Leiden University, Holland: Prof. Harry Stroomer, P.O. Box 9515, 2300 RA
Leiden. Mena Lafkioui, firstname.lastname@example.org (Tarifit dialect), Tashelh’it
(Tachelhit) and other Berber dialects: Prof. Dr. Harry Stroomer (Berber Languages).
Academic Institutions in the Netherlands, research & teaching Tamazigh
in the Netherlands:
University of Leiden
University of Tilburg
University of Utrecht
University of Nijmegen
University of Cadiz, Spain, courses in Tamazight.
Universite Paris III Sorbonne Nouvelle (Centre Censier),
13, rue Santeuil, 75005 Paris. Groupe D'etudes Berberes
- Universite Paris III, 2, rue de la Liberte, 93526 Saint-Denis cedex 02.
University of Michigan:
1)- Course In Spoken Tamazight (Ayt Ayache and Ayt Seghrouchen dialects,
2)- Reference Grammar of Tamazight Language.
3)- Comuterised Lexicon of the Tamazight Language.
Ottawa, Canada: ACAOH (Amazigh Cultural Association in Ottawa-Hull) reported
that Tamazight classes are to resume in September 2002, every Saturday. They
also reported that Ottawa approved the introduction of Tamazight “in primary
and high school classes on demand.”
IRCAM: The Royal Institute for Amazigh Culture: Centre des affaires (Aile
Sud), Avenue Riad, BP 2055 Hay Riad Rabat, Tel: 037-71-78-83, 037-71-77-84/85,
fax: 037-71-49-63, ircam.ma: the web site of Morocco’s Royal Institute for Amazigh
Culture: download Tamazight keyboard for Windows and Mac based systems.
Journals, Periodicals, Encyclopedias & Research Links
Le Journal Officiel du Gouvernement provisoire kabyle:
Berber Encyclopedia: Encyclopédie Berbère.
The Journal Of North African Studies (JNAS),
published in Summer, Autumn and Winter by Frank Cass And Company Limited, Newbury
House, 900 Eastern Avenue, London IG2 7HH, England. The Centre for North African
Studies was founded in 1995 as an independent charity; it organises lectures
and forums on N. African affairs, and sponsors research.
Libya Antiqua: a periodical of the Libyan Department
of Antiquities. The Robinson Library has most of the first series (1960 – 1980),
while the SOAS Library, [L UVL913.3974 330838; and Per 107L 246711], holds Vol.1-16
(1964-1979); New Series Vol. 1, 2, 3 (1995, 96, 97).
Libyan Studies: a periodical of the Society for
Libyan Studies, c/o The Institute of Archaeology, 31-34 Gordon Square London,
WC1H OPY, web: britac.ac.uk/institutes/libya
Almogaren, Institutum Canarium (IC): a fascinating
research journal, containing studies about Tamazight culture, mythology,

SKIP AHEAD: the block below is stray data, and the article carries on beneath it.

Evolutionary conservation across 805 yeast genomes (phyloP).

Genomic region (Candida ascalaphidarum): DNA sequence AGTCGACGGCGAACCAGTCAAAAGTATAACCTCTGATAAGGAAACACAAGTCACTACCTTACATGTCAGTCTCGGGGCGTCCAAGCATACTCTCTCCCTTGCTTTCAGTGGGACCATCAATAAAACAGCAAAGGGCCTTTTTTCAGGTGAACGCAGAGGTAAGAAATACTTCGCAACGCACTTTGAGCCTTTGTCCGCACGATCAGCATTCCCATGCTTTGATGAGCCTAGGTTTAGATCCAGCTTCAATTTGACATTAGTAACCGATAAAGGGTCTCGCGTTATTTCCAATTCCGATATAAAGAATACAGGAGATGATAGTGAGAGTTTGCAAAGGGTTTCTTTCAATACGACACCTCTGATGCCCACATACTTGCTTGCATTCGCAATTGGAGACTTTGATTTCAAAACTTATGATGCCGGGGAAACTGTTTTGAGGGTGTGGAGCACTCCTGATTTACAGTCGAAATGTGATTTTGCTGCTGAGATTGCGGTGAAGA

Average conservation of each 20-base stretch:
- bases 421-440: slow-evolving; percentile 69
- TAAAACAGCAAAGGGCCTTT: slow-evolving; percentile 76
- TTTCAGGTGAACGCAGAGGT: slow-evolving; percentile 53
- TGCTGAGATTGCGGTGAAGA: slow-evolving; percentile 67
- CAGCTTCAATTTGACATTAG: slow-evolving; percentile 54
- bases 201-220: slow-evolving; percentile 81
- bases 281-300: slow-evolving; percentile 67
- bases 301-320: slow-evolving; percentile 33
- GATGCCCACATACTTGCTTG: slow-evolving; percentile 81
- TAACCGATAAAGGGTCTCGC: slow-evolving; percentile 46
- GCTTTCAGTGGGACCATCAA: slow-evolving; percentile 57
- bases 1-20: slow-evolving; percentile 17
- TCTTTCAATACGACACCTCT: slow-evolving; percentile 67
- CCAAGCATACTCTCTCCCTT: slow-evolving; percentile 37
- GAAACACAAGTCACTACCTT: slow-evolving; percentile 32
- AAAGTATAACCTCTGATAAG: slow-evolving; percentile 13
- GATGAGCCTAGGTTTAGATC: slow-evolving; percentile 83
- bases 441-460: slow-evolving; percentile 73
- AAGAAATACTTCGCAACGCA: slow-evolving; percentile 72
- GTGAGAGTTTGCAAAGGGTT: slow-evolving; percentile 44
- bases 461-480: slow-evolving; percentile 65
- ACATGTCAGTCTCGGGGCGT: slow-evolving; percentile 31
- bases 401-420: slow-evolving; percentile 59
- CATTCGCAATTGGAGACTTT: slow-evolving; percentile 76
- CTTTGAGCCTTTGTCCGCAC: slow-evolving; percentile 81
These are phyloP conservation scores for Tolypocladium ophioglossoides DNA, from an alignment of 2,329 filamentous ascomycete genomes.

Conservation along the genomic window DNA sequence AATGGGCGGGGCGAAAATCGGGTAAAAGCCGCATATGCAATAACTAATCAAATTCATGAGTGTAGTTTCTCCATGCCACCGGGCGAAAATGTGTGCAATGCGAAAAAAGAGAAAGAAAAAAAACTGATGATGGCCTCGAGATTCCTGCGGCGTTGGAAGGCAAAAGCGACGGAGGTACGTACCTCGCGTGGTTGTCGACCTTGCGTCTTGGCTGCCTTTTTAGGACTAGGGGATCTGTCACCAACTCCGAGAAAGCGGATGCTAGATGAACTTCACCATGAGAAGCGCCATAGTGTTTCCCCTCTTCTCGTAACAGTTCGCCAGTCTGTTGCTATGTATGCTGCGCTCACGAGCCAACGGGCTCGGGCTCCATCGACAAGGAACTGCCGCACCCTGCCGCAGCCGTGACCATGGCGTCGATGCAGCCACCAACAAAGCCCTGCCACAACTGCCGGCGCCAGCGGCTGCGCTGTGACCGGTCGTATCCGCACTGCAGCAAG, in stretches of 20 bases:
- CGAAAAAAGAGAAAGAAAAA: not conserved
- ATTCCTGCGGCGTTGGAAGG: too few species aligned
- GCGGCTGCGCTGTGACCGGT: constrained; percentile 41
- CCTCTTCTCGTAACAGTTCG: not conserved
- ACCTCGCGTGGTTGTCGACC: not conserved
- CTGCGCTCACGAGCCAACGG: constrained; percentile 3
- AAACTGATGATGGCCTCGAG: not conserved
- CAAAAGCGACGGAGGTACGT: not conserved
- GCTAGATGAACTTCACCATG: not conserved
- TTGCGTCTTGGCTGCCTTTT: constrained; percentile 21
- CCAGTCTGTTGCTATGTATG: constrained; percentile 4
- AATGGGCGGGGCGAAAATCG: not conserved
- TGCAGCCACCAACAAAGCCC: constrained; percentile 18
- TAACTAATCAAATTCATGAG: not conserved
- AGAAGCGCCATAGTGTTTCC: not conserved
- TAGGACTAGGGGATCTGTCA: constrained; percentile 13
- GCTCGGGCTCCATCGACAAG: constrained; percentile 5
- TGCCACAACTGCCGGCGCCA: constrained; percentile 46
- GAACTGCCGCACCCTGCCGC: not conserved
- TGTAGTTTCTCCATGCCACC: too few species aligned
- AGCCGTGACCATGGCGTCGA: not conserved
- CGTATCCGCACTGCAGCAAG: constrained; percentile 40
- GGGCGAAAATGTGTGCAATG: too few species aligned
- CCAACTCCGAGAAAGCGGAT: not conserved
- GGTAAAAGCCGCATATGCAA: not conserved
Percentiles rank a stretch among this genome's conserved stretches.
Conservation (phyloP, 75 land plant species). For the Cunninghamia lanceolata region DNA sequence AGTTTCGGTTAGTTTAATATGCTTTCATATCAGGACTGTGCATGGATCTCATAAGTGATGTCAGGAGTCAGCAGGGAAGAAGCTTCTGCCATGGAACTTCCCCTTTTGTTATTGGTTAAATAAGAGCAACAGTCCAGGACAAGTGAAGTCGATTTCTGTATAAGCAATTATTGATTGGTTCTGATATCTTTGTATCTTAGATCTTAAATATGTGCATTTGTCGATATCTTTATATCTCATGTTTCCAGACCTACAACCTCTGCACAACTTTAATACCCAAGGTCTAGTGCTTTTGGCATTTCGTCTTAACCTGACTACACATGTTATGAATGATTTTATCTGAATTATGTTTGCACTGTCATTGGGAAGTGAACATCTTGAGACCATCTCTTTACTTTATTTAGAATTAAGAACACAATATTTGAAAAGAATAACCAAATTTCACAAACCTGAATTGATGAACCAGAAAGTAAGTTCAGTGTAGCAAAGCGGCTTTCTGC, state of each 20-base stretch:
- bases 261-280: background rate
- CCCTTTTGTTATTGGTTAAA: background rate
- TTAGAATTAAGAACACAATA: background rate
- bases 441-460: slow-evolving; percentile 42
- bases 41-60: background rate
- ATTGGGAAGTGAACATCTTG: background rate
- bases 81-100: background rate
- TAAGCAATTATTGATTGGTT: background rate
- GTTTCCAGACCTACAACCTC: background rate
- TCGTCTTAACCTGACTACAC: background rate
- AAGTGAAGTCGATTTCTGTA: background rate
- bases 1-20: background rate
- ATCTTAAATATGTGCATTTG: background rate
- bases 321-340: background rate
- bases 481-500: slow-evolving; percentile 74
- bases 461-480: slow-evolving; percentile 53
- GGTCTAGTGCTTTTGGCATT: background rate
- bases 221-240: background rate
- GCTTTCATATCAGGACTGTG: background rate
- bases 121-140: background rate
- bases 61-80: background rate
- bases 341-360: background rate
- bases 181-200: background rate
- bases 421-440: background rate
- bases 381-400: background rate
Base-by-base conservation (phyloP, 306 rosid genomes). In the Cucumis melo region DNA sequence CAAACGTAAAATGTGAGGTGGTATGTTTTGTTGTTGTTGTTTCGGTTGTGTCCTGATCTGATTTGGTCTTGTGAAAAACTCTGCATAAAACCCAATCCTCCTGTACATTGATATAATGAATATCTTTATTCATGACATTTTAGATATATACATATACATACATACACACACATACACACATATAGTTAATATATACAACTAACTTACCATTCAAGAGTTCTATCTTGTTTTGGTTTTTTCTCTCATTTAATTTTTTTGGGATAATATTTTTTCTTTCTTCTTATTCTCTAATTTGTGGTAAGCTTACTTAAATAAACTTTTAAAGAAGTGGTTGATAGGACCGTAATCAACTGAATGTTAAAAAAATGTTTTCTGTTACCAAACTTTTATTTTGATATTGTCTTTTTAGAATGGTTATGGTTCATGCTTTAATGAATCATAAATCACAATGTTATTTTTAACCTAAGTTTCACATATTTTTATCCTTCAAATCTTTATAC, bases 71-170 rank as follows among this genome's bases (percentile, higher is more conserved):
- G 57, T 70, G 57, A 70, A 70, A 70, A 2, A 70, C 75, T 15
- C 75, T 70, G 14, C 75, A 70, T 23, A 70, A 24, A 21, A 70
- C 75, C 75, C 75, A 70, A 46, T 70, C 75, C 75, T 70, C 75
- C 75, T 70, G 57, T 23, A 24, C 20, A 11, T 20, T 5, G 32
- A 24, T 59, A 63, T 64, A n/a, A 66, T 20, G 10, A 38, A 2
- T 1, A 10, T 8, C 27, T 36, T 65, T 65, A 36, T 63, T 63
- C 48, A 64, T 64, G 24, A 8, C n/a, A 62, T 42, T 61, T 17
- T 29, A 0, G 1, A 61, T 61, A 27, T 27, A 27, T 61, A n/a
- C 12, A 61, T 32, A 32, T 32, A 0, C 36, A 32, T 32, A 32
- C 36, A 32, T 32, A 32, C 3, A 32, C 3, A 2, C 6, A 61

religion, prehistoric art and Tifinagh. London’s SOAS catalogue: UVL 916.4,
Tamatart: Libyan Berber Encyclopedia (in Arabic):
Tidmi: a Moroccan weekly review, devoted
to Berber culture, published in Rabat.
Ifer N Awal: Ifer n wawal: Journal Bimestriel
de la culture et civilisation amazighe. Periodique de l'Association Culturelle
Awal de Lyon.
Tawiza: a monthly journal, current issue: 121,
Air Info: Agadez, 2002: airinfo-journal.com/index.php
Air Info: the Tuareg newspaper Air Info was launched
in August 2002 by Ibrahim Manzo Diallo, a teacher and a student of literature
at the University of Niamey. Agadez was his first
newspaper. The first issue appeared on August 9, 2002. In April 2004, the newspaper
officially became a media group, which currently has five-permanent employees
in Agadez and seven correspondents around the rest of the region.
Established in 2006 in Zinder.
a monthly magazine “devoted exclusively to Amazighité”.
Armat is Libya's first official Berber magazine to be launched under the supervision
of the Libyan National Centre for Local Cultures Studies (المركز الوطني الليبي
لدراسات الثقافات المحلية) on the 29th of December 2012. The entire magazine is
in Tamazight and is written in Tifinagh.
AIMS: the American Institute for Maghrib
Studies: promotes the systematic study of North Africa; sponsors the journal;
provides funding support; and maintains overseas research centres in Tunis (CEMAT)
and Tangiers (TALM). Contact: John P. Entelis, AIMS secretary, Middle East Studies
Program-LL915A, Fordham University, 113 West 60th Street, New York, New York
Harvard African Studies, Harvard university.
Encyclopedia of Religion and Ethics (not
to be confused with The Encyclopedia of Religion).
Lucius Apuleius of Madauros (tazzla.org/apuleius.htm):
Berber-Greek Philosopher and World Advocate (c.124 – c. 180 AD): “What subsequent
scholarship has failed to emphasize, however, is that Lucius Apuleius was the
first Amazigh philosopher and novelist of world fame, indeed the first African
to Publish outside Africa” (Extract from tazzla.org/apuleius.htm , by Helene
Berber scholar Chafik wins Prince Claus Award:
mondeberbere.com/culture/chafik/claus_eurolang.htm - “No Berber has ever received
such a worthy prize before.”
- a list of Berber star names, by Tufiq I. Mostefaoui.
The following books, magazines and periodicals date back from the 1970s and
early 1980s. They are listed here for historical (or nostalgic) reasons.
Tajerrumt N Tmazight
By Mouloud Mammeri